Re: newby trying to go debian
On Fri, Jan 26, 2007 at 10:02:43AM -0200, Rodrigo Alexandre wrote:
> hi all, i would like to go linux, have heard that debian is a good
> compilation, and want to give it a try. my system is a amd athlon 64
> 3500 currently running windows and with an empty partition for linux.
> i have a few questions one might be able to help.
> 1. this 64bit thing, does it mean i cant run 32bit apps?
> 2. is there a specific distribution better than debian for those
> interested in image processing (raster and vector) and video
> 3. can i install it in a way that windows may boot as well? this has
> something to do with a swap partition as well as the linux one, isn't
> 4. noticed that there are two main compilations for 64bits, one only
> is official though. which one should i go for?
> i have already googled these questions and found a couple of facs
> dealing with them, but because of my newby condition, it all looked
> vague and complex for me. it would be great if someone could spot me
> clear resources on these issues. many thanks in advance!
1. First decide if you need to run 32-bit apps. Remember that you
can't just run your windows apps on linux. Look for the functionality
you need from debian packages. See if any you need are not included in
Etch amd64 (the 64-bit port). Right now, I think the two problem apps
are flash player and acroread. Flash is flash and I never use it
anyway. acroread is for reading pdf files and I think the only thing it
does compared to xpdf or evince is allow you to complete pdf forms. So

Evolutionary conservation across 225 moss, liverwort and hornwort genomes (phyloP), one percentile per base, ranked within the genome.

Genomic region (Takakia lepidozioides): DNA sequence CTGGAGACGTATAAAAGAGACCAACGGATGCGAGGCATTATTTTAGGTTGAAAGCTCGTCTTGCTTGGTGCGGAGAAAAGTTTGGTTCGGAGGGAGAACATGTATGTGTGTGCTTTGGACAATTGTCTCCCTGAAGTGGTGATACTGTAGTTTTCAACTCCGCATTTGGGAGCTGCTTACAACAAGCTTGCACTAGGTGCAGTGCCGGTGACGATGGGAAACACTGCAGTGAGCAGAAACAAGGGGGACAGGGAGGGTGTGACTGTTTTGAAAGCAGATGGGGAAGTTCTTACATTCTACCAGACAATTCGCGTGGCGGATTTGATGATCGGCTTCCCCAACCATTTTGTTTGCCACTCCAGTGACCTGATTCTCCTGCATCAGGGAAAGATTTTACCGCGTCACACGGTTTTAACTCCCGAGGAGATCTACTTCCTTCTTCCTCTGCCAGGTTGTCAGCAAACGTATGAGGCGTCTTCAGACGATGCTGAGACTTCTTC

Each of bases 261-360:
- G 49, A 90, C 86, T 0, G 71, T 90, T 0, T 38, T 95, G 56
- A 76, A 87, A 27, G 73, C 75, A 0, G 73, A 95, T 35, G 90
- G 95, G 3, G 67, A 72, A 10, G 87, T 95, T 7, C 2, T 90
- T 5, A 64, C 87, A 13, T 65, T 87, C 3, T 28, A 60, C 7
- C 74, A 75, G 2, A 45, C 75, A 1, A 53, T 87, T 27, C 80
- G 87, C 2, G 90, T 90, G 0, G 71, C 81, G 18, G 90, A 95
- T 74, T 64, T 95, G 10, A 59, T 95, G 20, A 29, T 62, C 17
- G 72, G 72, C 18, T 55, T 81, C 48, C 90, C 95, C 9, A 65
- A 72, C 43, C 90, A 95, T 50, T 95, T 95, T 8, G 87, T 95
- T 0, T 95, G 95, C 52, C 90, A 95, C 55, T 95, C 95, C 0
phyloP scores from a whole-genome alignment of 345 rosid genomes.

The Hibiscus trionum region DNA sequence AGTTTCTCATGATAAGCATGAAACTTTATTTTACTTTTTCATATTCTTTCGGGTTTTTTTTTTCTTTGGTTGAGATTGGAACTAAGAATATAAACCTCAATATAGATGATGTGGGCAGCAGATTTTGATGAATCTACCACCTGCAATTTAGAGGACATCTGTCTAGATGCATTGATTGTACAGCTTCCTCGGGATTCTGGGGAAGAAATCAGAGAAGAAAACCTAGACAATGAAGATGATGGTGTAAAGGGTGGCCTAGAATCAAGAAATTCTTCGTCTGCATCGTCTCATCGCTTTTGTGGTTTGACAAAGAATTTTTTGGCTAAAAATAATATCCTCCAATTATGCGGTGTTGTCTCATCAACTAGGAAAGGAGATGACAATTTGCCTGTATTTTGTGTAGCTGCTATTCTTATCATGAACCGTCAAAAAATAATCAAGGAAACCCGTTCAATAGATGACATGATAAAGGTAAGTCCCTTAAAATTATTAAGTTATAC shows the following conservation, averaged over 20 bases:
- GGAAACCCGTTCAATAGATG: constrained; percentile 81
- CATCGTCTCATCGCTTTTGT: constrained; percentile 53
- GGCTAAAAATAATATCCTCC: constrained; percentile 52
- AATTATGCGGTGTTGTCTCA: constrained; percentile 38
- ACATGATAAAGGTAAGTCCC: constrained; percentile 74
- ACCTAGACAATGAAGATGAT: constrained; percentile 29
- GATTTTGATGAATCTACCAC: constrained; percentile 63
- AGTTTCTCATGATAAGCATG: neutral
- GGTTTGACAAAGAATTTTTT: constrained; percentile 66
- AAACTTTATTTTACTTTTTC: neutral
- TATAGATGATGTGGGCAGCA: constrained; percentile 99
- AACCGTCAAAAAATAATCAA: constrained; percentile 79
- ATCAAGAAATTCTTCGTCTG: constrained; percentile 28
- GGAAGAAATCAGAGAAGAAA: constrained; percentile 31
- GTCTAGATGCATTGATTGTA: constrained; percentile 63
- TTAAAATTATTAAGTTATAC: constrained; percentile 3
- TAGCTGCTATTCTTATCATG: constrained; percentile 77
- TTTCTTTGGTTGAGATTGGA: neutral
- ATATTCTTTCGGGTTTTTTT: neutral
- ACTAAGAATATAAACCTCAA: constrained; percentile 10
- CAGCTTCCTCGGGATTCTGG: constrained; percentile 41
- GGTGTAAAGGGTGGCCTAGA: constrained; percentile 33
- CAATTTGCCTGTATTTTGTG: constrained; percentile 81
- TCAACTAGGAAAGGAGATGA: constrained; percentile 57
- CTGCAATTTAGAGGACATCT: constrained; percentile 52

if you don't need to do that, don't worry about 32-bit at all. If you
do, there are work-arounds whereby a special environment (called a
chroot) that runs a 32-bit app within a 64-bit installation.
2. Debian Proper only contains free software. (Check the web site
for the legalese). Contrib and non-free contain stuff with different
licenses. This is all from within the debian reposititories. Then
there's unofficial repositories like debian-multimedia.org. Once you
add that to your /etc/apt/sources.list it integrates into your system
just fine. Its just not pure Debian anymore.
For image processing, the heavy-weight is the GIMP with lighter apps
aplenty. Video authoring I haven't gotten into yet but I think you'll
find everything you need within debian itself. Search for packages on
the web site.
3. Its called dual-boot. There's stuff in the installation manual
about it but I don't do windoze so can't offer advice.
4. I don't know what you mean. There are different 64-bit
archetectures so there's different ports. For 32-bit you would use i386
and for 64-bit you would use amd64.
I think that the biggest hurdle for people moving from another OS to
linux is the whole UNIX (more correctly *N*X) philosophy. It means
things like there being many different ways to do the same thing. It
means having small solid apps working together to accomplish something
rather than one monolitic monster. It means only running root when you
can't do it otherwise, and knowing when that is.
So my suggestions would be:
A. Download the netinst.iso Etch amd64 daily-build.
B. Read the installation manual.
C. Read the debian-reference manual.
D. Make up your choice of install media following directions in the
installation manual. Probably easiest for you is just to burn the
netinst.iso to a CD.
E. Install Etch onto the space that is taken up by that partition.
Use guided partioning to have the installer make inteligent choices for
F. Learn all you can about your new system and get comfortable with
it while still having your windows stuff for your daily work. Go slow.
Install packages one main app at a time. Having your system bite off
more than you can chew can give your system indigestion (at least in my
experience). Personally, I would forgo X and desktop environments
during the install and get get a standard system. Even that will give
you more than you need (assuming you're not going to start you *N*X life
by compiling software).
G. Choose a course from there.